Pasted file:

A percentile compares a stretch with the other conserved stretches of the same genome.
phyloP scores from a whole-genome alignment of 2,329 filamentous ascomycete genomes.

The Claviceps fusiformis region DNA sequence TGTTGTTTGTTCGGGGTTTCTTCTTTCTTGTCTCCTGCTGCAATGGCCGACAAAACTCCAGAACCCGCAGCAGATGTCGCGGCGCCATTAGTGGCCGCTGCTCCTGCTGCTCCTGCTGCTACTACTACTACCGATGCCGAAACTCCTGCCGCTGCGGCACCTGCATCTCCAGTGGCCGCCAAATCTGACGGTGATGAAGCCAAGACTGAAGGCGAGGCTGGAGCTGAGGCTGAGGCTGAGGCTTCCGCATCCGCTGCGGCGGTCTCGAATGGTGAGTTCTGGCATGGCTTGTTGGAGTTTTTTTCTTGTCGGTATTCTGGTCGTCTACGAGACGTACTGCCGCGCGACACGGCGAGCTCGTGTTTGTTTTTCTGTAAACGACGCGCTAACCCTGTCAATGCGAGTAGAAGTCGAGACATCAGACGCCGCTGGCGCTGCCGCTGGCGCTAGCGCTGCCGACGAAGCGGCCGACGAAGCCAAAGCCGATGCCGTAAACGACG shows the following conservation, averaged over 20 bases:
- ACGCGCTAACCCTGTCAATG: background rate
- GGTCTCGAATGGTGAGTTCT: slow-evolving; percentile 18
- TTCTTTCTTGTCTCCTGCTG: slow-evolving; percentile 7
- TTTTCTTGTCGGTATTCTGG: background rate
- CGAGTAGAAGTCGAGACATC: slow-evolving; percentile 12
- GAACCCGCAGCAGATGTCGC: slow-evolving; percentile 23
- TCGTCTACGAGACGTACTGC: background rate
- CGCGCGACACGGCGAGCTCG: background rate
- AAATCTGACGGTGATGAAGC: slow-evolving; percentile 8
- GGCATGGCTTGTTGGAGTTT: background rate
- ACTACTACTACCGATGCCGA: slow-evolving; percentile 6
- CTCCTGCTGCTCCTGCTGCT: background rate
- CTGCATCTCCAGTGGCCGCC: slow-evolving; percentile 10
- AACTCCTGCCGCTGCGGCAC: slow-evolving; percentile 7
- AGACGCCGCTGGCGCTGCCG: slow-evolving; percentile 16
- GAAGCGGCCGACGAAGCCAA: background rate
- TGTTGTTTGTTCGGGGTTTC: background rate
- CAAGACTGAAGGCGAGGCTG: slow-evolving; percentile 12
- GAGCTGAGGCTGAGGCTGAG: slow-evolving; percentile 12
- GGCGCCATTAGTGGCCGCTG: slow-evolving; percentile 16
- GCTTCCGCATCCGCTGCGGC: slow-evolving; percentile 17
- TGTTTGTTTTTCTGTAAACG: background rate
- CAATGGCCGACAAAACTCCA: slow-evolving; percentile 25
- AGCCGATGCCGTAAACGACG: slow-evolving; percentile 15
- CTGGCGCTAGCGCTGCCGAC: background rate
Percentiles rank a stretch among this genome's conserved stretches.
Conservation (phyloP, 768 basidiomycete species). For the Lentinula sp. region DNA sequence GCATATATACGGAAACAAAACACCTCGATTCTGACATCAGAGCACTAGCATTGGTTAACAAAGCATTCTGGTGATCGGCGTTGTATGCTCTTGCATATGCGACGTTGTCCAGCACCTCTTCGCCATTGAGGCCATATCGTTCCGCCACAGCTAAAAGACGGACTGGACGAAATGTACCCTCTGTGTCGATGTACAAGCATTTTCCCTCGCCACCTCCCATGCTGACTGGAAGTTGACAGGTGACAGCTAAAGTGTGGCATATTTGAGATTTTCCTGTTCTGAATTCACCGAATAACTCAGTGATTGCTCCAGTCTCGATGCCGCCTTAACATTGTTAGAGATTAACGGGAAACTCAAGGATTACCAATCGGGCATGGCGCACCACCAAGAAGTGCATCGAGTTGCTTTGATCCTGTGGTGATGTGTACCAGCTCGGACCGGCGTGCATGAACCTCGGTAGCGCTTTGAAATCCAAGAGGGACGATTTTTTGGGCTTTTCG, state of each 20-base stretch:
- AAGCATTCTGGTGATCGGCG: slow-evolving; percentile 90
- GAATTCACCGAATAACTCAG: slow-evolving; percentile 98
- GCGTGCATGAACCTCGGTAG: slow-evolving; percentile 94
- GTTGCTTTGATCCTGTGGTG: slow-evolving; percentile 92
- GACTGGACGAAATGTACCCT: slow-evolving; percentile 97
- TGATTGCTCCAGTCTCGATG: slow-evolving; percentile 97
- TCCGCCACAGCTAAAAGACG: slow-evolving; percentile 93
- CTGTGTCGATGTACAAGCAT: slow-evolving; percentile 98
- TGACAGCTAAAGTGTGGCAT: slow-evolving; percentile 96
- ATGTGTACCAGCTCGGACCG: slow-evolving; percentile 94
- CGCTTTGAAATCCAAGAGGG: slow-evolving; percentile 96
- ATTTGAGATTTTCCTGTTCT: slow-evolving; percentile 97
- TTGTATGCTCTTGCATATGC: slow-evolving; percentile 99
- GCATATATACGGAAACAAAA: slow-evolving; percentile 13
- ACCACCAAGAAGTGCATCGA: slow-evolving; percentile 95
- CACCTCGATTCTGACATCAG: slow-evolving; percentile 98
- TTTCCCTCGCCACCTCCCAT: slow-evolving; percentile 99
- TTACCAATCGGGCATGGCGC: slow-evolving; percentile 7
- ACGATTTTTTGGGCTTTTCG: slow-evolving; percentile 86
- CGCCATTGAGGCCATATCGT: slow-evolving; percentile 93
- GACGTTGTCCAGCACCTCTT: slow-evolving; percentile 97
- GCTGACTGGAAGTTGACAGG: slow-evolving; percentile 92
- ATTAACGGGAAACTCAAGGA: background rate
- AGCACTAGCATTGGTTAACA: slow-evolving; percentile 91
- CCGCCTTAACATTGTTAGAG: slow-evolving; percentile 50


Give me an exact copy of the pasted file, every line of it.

A percentile compares a stretch with the other conserved stretches of the same genome.
phyloP scores from a whole-genome alignment of 2,329 filamentous ascomycete genomes.

The Claviceps fusiformis region DNA sequence TGTTGTTTGTTCGGGGTTTCTTCTTTCTTGTCTCCTGCTGCAATGGCCGACAAAACTCCAGAACCCGCAGCAGATGTCGCGGCGCCATTAGTGGCCGCTGCTCCTGCTGCTCCTGCTGCTACTACTACTACCGATGCCGAAACTCCTGCCGCTGCGGCACCTGCATCTCCAGTGGCCGCCAAATCTGACGGTGATGAAGCCAAGACTGAAGGCGAGGCTGGAGCTGAGGCTGAGGCTGAGGCTTCCGCATCCGCTGCGGCGGTCTCGAATGGTGAGTTCTGGCATGGCTTGTTGGAGTTTTTTTCTTGTCGGTATTCTGGTCGTCTACGAGACGTACTGCCGCGCGACACGGCGAGCTCGTGTTTGTTTTTCTGTAAACGACGCGCTAACCCTGTCAATGCGAGTAGAAGTCGAGACATCAGACGCCGCTGGCGCTGCCGCTGGCGCTAGCGCTGCCGACGAAGCGGCCGACGAAGCCAAAGCCGATGCCGTAAACGACG shows the following conservation, averaged over 20 bases:
- ACGCGCTAACCCTGTCAATG: background rate
- GGTCTCGAATGGTGAGTTCT: slow-evolving; percentile 18
- TTCTTTCTTGTCTCCTGCTG: slow-evolving; percentile 7
- TTTTCTTGTCGGTATTCTGG: background rate
- CGAGTAGAAGTCGAGACATC: slow-evolving; percentile 12
- GAACCCGCAGCAGATGTCGC: slow-evolving; percentile 23
- TCGTCTACGAGACGTACTGC: background rate
- CGCGCGACACGGCGAGCTCG: background rate
- AAATCTGACGGTGATGAAGC: slow-evolving; percentile 8
- GGCATGGCTTGTTGGAGTTT: background rate
- ACTACTACTACCGATGCCGA: slow-evolving; percentile 6
- CTCCTGCTGCTCCTGCTGCT: background rate
- CTGCATCTCCAGTGGCCGCC: slow-evolving; percentile 10
- AACTCCTGCCGCTGCGGCAC: slow-evolving; percentile 7
- AGACGCCGCTGGCGCTGCCG: slow-evolving; percentile 16
- GAAGCGGCCGACGAAGCCAA: background rate
- TGTTGTTTGTTCGGGGTTTC: background rate
- CAAGACTGAAGGCGAGGCTG: slow-evolving; percentile 12
- GAGCTGAGGCTGAGGCTGAG: slow-evolving; percentile 12
- GGCGCCATTAGTGGCCGCTG: slow-evolving; percentile 16
- GCTTCCGCATCCGCTGCGGC: slow-evolving; percentile 17
- TGTTTGTTTTTCTGTAAACG: background rate
- CAATGGCCGACAAAACTCCA: slow-evolving; percentile 25
- AGCCGATGCCGTAAACGACG: slow-evolving; percentile 15
- CTGGCGCTAGCGCTGCCGAC: background rate
Percentiles rank a stretch among this genome's conserved stretches.
Conservation (phyloP, 768 basidiomycete species). For the Lentinula sp. region DNA sequence GCATATATACGGAAACAAAACACCTCGATTCTGACATCAGAGCACTAGCATTGGTTAACAAAGCATTCTGGTGATCGGCGTTGTATGCTCTTGCATATGCGACGTTGTCCAGCACCTCTTCGCCATTGAGGCCATATCGTTCCGCCACAGCTAAAAGACGGACTGGACGAAATGTACCCTCTGTGTCGATGTACAAGCATTTTCCCTCGCCACCTCCCATGCTGACTGGAAGTTGACAGGTGACAGCTAAAGTGTGGCATATTTGAGATTTTCCTGTTCTGAATTCACCGAATAACTCAGTGATTGCTCCAGTCTCGATGCCGCCTTAACATTGTTAGAGATTAACGGGAAACTCAAGGATTACCAATCGGGCATGGCGCACCACCAAGAAGTGCATCGAGTTGCTTTGATCCTGTGGTGATGTGTACCAGCTCGGACCGGCGTGCATGAACCTCGGTAGCGCTTTGAAATCCAAGAGGGACGATTTTTTGGGCTTTTCG, state of each 20-base stretch:
- AAGCATTCTGGTGATCGGCG: slow-evolving; percentile 90
- GAATTCACCGAATAACTCAG: slow-evolving; percentile 98
- GCGTGCATGAACCTCGGTAG: slow-evolving; percentile 94
- GTTGCTTTGATCCTGTGGTG: slow-evolving; percentile 92
- GACTGGACGAAATGTACCCT: slow-evolving; percentile 97
- TGATTGCTCCAGTCTCGATG: slow-evolving; percentile 97
- TCCGCCACAGCTAAAAGACG: slow-evolving; percentile 93
- CTGTGTCGATGTACAAGCAT: slow-evolving; percentile 98
- TGACAGCTAAAGTGTGGCAT: slow-evolving; percentile 96
- ATGTGTACCAGCTCGGACCG: slow-evolving; percentile 94
- CGCTTTGAAATCCAAGAGGG: slow-evolving; percentile 96
- ATTTGAGATTTTCCTGTTCT: slow-evolving; percentile 97
- TTGTATGCTCTTGCATATGC: slow-evolving; percentile 99
- GCATATATACGGAAACAAAA: slow-evolving; percentile 13
- ACCACCAAGAAGTGCATCGA: slow-evolving; percentile 95
- CACCTCGATTCTGACATCAG: slow-evolving; percentile 98
- TTTCCCTCGCCACCTCCCAT: slow-evolving; percentile 99
- TTACCAATCGGGCATGGCGC: slow-evolving; percentile 7
- ACGATTTTTTGGGCTTTTCG: slow-evolving; percentile 86
- CGCCATTGAGGCCATATCGT: slow-evolving; percentile 93
- GACGTTGTCCAGCACCTCTT: slow-evolving; percentile 97
- GCTGACTGGAAGTTGACAGG: slow-evolving; percentile 92
- ATTAACGGGAAACTCAAGGA: background rate
- AGCACTAGCATTGGTTAACA: slow-evolving; percentile 91
- CCGCCTTAACATTGTTAGAG: slow-evolving; percentile 50